for the Lord’s sake] The words in themselves occasion no difficulty (cf. Daniel 9:19; Isaiah 48:11, ‘for mine own sake’), though for thy name’s sake would be more usual (Jeremiah 14:7; Jeremiah 14:21; Psalm 79:9): Jehovah’s honour, or reputation, it is implied, would be impaired, if His sanctuary remained longer in a basement; out of regard to Himself, therefore, He is entreated to interfere. But the third person in the midst of a series of petitions in the second person, is very strange: it is probable, therefore, that either a letter or a word has dropped out in the Heb., and that we should read, either with Theod., Prince, for thine own sake, O Lord (cf. Daniel 9:19), or with LXX, Bevan, Marti, for thy servants’ sake, O Lord as in the very similar appeal of Isaiah 63:17).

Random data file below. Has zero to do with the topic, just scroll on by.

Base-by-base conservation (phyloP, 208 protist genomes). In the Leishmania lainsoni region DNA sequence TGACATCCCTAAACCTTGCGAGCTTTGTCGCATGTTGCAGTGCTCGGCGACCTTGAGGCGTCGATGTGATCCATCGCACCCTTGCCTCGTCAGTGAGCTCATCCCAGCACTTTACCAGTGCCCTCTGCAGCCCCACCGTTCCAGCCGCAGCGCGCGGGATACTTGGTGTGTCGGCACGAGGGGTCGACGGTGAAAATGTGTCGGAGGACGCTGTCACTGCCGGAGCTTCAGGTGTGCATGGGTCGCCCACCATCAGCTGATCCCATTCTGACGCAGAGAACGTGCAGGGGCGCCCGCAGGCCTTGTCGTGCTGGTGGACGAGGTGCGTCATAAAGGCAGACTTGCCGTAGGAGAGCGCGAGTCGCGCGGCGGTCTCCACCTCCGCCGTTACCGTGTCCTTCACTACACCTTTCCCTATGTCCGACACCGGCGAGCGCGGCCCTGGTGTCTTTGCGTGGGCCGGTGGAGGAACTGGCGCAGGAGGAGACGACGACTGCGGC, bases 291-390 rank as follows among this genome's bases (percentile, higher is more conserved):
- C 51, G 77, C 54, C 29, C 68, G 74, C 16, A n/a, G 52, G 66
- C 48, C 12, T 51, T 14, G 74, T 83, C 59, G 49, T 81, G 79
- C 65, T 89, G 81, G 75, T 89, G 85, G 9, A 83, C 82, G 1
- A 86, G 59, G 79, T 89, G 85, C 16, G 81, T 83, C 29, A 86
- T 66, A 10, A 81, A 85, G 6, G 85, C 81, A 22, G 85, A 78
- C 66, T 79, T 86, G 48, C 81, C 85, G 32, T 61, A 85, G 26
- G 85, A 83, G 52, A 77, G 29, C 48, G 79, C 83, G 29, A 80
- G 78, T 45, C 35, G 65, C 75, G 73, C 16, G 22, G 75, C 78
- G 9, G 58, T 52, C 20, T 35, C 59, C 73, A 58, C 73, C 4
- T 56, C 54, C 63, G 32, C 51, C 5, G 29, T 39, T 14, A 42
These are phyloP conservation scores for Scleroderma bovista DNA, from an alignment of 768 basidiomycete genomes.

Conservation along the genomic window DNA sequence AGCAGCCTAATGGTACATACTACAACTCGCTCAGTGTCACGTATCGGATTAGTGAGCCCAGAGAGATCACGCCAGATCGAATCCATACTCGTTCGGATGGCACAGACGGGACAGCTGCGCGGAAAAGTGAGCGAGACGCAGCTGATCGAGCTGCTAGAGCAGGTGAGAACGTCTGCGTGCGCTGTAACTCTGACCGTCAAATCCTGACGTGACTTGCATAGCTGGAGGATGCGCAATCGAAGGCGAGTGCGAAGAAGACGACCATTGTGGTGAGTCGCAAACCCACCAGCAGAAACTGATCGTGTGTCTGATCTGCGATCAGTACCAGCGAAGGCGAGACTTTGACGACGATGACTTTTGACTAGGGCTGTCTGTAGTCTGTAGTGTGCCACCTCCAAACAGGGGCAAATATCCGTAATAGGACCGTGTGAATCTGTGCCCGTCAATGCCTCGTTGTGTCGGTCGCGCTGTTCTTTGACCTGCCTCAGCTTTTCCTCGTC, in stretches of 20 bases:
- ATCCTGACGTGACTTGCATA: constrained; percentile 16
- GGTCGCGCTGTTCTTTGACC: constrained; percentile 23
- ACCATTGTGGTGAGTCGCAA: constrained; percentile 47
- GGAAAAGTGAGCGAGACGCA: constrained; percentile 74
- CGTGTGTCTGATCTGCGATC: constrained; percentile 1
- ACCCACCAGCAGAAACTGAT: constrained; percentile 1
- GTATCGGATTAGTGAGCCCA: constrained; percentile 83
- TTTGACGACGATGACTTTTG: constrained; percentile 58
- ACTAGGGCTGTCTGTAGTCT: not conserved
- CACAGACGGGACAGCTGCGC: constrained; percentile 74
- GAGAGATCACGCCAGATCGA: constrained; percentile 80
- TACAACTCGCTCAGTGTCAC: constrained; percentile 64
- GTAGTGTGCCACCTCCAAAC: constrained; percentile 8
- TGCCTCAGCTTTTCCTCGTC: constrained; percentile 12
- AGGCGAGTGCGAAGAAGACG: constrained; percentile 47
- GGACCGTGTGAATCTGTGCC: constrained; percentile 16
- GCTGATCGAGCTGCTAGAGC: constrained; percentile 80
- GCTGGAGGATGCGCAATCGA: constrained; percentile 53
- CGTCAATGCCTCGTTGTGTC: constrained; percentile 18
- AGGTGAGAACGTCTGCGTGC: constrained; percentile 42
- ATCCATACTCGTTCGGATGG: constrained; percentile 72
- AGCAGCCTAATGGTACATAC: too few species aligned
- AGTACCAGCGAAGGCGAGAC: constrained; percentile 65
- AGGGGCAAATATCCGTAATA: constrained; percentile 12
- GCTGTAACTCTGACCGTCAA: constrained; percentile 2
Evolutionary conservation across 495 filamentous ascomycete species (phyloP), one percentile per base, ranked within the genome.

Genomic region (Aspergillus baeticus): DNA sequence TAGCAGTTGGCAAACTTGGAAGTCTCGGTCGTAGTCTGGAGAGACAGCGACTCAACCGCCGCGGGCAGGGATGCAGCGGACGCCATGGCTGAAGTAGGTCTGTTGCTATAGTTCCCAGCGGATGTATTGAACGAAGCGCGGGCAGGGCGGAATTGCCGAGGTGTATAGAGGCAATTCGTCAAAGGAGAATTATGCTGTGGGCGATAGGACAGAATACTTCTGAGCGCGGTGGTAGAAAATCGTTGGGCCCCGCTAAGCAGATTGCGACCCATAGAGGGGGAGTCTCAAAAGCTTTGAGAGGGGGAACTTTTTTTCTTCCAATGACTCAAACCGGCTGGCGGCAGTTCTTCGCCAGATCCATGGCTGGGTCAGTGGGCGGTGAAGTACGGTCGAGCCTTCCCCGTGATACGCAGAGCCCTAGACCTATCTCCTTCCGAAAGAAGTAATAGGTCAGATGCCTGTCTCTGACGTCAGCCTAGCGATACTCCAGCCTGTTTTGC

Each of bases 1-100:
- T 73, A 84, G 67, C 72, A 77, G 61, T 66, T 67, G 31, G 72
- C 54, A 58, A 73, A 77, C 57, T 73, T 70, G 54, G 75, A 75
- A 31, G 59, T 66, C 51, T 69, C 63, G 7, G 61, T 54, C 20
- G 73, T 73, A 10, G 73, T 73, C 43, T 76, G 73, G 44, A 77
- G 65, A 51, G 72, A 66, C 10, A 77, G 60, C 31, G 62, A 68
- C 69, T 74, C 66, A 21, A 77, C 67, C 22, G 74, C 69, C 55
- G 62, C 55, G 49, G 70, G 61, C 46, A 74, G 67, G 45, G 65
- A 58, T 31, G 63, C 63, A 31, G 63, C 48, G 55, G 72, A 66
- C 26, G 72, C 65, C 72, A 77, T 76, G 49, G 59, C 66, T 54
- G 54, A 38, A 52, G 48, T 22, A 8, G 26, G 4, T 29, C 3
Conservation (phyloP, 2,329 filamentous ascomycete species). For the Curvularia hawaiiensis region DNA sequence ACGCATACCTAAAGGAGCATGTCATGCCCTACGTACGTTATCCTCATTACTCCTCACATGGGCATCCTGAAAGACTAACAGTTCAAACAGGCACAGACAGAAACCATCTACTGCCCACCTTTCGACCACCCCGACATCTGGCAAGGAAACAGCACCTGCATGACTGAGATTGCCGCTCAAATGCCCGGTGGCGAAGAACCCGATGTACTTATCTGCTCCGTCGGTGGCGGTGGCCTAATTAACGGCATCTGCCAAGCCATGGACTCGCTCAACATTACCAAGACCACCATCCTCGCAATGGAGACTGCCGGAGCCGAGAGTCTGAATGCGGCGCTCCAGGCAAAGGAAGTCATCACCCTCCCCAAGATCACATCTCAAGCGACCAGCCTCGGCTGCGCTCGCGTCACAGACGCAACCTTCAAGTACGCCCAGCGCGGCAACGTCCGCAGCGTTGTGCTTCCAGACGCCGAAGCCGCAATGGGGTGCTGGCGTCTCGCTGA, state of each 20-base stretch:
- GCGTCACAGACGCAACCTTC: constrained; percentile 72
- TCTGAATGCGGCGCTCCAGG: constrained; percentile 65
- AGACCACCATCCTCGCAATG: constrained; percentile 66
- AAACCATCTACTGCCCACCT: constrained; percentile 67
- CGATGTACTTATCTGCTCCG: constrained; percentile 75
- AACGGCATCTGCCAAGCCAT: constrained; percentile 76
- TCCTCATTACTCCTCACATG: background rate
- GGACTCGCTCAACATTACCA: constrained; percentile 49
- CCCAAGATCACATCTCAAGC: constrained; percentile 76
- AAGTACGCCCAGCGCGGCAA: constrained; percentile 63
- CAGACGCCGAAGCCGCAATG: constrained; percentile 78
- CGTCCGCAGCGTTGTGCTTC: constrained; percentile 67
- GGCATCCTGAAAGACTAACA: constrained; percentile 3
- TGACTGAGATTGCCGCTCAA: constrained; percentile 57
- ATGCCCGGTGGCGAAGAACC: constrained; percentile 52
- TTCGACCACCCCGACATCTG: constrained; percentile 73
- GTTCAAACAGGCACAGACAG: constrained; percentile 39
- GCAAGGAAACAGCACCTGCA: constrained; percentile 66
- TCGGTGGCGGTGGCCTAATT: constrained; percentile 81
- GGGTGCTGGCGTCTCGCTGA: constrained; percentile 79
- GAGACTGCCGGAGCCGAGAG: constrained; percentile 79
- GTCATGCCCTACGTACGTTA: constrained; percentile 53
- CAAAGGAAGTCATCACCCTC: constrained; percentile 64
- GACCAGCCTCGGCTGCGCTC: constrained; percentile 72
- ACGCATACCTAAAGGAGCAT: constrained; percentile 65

17–19. The supplication becomes more urgent, especially in Daniel 9:18-19.Verse 17. - Now therefore, O our God, hear the prayer of thy servant, and his supplications, and cause thy face to shine upon thy sanctuary that is desolate, for the Lord's sake. The Septuagint differs here, "Now give ear, O Lord, to the prayer of thy servant, and to my supplications; for thy servant's sake lift up thy countenance upon thy holy mountain which is desolate, O Lord." The omission of the vav in tahenoonayiv would occasion the LXX. rendering, "my supplications." They had read אדני before, עבדך. Certainly the Septuagint rendering gives better sense than the violent change to the third person from the second. Keil would escape the difficulty by translating, "because thou art the Lord" - a translation that is independent of Hebrew grammar. The conjunction would not naturally be lema'an (לְמַעַן), but possibly 'eqeb asher (עֶקֶב אֲשֶׁר). Further, the covenant name would certainly have been used in such a connection, and it would necessarily have been followed by "thou." As it stands, it really asserts that the desolations are on account of the Lord - an assertion which would not be germane to the tenor of the prayer. The reading of the LXX. is thus better here. Theodotion is closer to the Massoretic text, but instead of "O our God," reads, "O Lord our God," and avoids the change of person in the last clause by reading אדני as a vocative, and inserting σου. The Peshitta has, "our supplication," and avoids the awkward change of person by reading, "for thy Name's sake." Jerome gives a fairly accurate rendering of the Massoretic. only in the last clause he omits "Lord" and renders temet ipsum. The influence of the Psalter is to be seen in this verse. The first clause is a slightly altered and condensed version of Psalm 143:1. The verb that ought to open the second member is omitted. The word tahooneem is not a very common one. Cause thy face to shine upon thy sanctuary has a close resemblance to Psalm 80:3, 7, 19. As they had no temple sacrifices in Babylon, the captive Jews would have only the psalms of the sanctuary to keep the sense of worship alive in their hearts. Daniel interprets to the king his dream, repeating only here and there in an abbreviated form the substance of it in the same words, and then declares its reference to the king. With vv. 17 (Daniel 4:20) and 18 (Daniel 4:21) cf. vv. 8 (Daniel 4:11) and 9 (Daniel 4:12). The fuller description of the tree is subordinated to the relative clause, which thou hast seen, so that the subject is connected by הוּא (Daniel 4:19), representing the verb. subst., according to rule, with the predicate אילנא. The interpretation of the separate statements regarding the tree is also subordinated in the relative clauses to the subject. For the Kethiv רבית equals רביתּ, the Keri gives the shortened form רבת, with the elision of the third radical, analogous to the shortening of the following מטת for מטת. To the call of the angel to "cut down the tree," etc. (Daniel 4:20, cf. Daniel 4:10-13), Daniel gives the interpretation, Daniel 4:24, "This is the decree of the Most High which is come upon the king, that he shall be driven from men, and dwell among the beasts," etc. על מטא equals Hebr. על בּוא. The indefinite plur. form טרדין stands instead of the passive, as the following לך יטעמוּן and מצבּעין, cf. under Daniel 3:4. Thus the subject remains altogether indefinite, and one has neither to think on men who will drive him from their society, etc., nor of angels, of whom, perhaps, the expulsion of the king may be predicated, but scarcely the feeding on grass and being wet with dew.